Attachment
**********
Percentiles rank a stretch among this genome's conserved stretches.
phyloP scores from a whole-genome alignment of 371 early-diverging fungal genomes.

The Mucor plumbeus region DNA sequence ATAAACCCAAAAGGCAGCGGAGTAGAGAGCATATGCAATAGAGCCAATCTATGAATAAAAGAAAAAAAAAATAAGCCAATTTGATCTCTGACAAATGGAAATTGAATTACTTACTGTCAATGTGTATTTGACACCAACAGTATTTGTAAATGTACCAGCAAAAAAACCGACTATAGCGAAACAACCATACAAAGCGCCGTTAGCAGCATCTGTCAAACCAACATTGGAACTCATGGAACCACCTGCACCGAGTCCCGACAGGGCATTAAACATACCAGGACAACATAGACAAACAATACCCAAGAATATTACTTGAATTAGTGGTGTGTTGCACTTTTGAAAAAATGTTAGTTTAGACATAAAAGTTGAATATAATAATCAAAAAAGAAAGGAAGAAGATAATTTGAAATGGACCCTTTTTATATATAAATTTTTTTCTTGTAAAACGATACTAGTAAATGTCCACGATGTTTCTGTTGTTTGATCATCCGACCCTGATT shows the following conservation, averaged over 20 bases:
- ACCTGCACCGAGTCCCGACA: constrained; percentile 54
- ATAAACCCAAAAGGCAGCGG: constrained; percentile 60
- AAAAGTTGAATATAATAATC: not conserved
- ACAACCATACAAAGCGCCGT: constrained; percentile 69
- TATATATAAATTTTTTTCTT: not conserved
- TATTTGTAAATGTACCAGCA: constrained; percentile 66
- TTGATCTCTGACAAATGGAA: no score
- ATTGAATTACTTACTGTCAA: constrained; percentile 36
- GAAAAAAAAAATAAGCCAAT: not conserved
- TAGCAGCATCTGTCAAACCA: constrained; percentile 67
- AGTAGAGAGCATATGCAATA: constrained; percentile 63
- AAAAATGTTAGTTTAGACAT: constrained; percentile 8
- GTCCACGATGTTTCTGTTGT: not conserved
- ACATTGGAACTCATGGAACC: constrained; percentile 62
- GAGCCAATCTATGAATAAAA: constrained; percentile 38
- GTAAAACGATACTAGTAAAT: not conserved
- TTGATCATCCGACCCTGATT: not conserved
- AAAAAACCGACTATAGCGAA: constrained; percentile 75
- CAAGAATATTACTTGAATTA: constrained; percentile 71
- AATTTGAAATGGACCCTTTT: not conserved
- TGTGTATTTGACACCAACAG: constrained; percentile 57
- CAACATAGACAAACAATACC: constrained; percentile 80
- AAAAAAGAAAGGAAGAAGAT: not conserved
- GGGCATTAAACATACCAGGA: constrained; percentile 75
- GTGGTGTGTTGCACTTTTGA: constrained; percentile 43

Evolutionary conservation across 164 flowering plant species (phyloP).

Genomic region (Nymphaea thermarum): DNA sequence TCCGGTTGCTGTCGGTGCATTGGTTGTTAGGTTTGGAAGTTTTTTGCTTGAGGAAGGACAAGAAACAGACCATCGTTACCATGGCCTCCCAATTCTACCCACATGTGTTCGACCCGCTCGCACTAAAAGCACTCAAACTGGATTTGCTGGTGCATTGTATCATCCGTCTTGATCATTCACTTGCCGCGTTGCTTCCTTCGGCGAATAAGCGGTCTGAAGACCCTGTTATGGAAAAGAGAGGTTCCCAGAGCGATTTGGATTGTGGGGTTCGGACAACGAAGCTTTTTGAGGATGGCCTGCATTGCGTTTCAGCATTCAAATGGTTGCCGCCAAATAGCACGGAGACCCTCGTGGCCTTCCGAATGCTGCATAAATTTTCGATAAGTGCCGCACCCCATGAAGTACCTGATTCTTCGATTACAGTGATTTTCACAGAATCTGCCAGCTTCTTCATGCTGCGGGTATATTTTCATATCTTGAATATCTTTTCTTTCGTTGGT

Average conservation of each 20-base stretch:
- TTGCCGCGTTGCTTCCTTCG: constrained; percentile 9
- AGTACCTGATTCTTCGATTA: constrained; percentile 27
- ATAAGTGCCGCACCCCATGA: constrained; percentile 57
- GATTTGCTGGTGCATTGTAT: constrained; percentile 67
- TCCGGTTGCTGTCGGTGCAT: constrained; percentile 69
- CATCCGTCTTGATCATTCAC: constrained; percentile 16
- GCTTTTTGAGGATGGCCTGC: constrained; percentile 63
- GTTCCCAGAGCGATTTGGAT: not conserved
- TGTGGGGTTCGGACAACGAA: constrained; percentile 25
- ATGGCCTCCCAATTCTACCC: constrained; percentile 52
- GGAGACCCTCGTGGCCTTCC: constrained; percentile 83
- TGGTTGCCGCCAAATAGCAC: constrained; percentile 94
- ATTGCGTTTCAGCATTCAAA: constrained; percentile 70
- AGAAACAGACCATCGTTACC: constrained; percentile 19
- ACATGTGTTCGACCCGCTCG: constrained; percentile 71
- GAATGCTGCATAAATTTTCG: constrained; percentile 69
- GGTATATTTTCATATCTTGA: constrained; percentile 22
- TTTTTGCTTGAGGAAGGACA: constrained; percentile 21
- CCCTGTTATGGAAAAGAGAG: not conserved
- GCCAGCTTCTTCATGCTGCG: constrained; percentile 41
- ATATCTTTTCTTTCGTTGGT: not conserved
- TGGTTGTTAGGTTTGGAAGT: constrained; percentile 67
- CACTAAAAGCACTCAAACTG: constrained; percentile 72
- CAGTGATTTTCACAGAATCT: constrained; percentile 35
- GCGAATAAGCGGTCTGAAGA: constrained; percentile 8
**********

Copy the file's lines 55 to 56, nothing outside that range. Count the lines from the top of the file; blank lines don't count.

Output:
- CAGTGATTTTCACAGAATCT: constrained; percentile 35
- GCGAATAAGCGGTCTGAAGA: constrained; percentile 8